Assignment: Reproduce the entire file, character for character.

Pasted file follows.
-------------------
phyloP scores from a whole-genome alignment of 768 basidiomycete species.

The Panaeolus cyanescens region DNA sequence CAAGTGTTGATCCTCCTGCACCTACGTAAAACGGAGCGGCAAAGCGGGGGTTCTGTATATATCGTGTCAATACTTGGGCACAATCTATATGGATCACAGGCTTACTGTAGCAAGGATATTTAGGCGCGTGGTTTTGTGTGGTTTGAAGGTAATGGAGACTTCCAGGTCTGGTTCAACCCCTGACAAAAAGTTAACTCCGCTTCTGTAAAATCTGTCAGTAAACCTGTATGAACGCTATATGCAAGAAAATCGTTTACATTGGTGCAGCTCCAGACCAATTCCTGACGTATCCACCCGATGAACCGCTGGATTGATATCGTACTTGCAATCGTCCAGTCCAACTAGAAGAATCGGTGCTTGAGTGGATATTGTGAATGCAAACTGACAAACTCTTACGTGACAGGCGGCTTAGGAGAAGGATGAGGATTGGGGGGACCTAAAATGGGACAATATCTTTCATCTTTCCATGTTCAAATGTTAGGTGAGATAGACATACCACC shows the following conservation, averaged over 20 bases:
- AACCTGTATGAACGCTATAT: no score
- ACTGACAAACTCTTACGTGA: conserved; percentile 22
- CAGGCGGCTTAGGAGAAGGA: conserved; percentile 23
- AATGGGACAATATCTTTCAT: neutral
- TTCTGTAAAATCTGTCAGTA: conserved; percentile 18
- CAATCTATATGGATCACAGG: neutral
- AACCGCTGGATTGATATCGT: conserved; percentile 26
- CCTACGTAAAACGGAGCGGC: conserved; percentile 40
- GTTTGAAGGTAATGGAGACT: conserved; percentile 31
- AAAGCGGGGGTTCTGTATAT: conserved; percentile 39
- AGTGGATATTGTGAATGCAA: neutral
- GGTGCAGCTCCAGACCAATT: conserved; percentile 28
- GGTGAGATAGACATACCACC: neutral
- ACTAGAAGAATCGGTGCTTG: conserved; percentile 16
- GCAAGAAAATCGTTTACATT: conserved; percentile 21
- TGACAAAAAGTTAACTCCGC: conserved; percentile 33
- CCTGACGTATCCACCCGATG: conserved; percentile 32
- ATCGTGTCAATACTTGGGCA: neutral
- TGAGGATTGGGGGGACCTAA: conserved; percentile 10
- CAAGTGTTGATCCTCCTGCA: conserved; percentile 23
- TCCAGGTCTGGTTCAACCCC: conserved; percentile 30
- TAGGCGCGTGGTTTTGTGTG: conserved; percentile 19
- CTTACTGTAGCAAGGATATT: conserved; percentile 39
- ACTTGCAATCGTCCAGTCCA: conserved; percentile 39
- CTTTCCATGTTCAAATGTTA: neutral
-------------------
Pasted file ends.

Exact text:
phyloP scores from a whole-genome alignment of 768 basidiomycete species.

The Panaeolus cyanescens region DNA sequence CAAGTGTTGATCCTCCTGCACCTACGTAAAACGGAGCGGCAAAGCGGGGGTTCTGTATATATCGTGTCAATACTTGGGCACAATCTATATGGATCACAGGCTTACTGTAGCAAGGATATTTAGGCGCGTGGTTTTGTGTGGTTTGAAGGTAATGGAGACTTCCAGGTCTGGTTCAACCCCTGACAAAAAGTTAACTCCGCTTCTGTAAAATCTGTCAGTAAACCTGTATGAACGCTATATGCAAGAAAATCGTTTACATTGGTGCAGCTCCAGACCAATTCCTGACGTATCCACCCGATGAACCGCTGGATTGATATCGTACTTGCAATCGTCCAGTCCAACTAGAAGAATCGGTGCTTGAGTGGATATTGTGAATGCAAACTGACAAACTCTTACGTGACAGGCGGCTTAGGAGAAGGATGAGGATTGGGGGGACCTAAAATGGGACAATATCTTTCATCTTTCCATGTTCAAATGTTAGGTGAGATAGACATACCACC shows the following conservation, averaged over 20 bases:
- AACCTGTATGAACGCTATAT: no score
- ACTGACAAACTCTTACGTGA: conserved; percentile 22
- CAGGCGGCTTAGGAGAAGGA: conserved; percentile 23
- AATGGGACAATATCTTTCAT: neutral
- TTCTGTAAAATCTGTCAGTA: conserved; percentile 18
- CAATCTATATGGATCACAGG: neutral
- AACCGCTGGATTGATATCGT: conserved; percentile 26
- CCTACGTAAAACGGAGCGGC: conserved; percentile 40
- GTTTGAAGGTAATGGAGACT: conserved; percentile 31
- AAAGCGGGGGTTCTGTATAT: conserved; percentile 39
- AGTGGATATTGTGAATGCAA: neutral
- GGTGCAGCTCCAGACCAATT: conserved; percentile 28
- GGTGAGATAGACATACCACC: neutral
- ACTAGAAGAATCGGTGCTTG: conserved; percentile 16
- GCAAGAAAATCGTTTACATT: conserved; percentile 21
- TGACAAAAAGTTAACTCCGC: conserved; percentile 33
- CCTGACGTATCCACCCGATG: conserved; percentile 32
- ATCGTGTCAATACTTGGGCA: neutral
- TGAGGATTGGGGGGACCTAA: conserved; percentile 10
- CAAGTGTTGATCCTCCTGCA: conserved; percentile 23
- TCCAGGTCTGGTTCAACCCC: conserved; percentile 30
- TAGGCGCGTGGTTTTGTGTG: conserved; percentile 19
- CTTACTGTAGCAAGGATATT: conserved; percentile 39
- ACTTGCAATCGTCCAGTCCA: conserved; percentile 39
- CTTTCCATGTTCAAATGTTA: neutral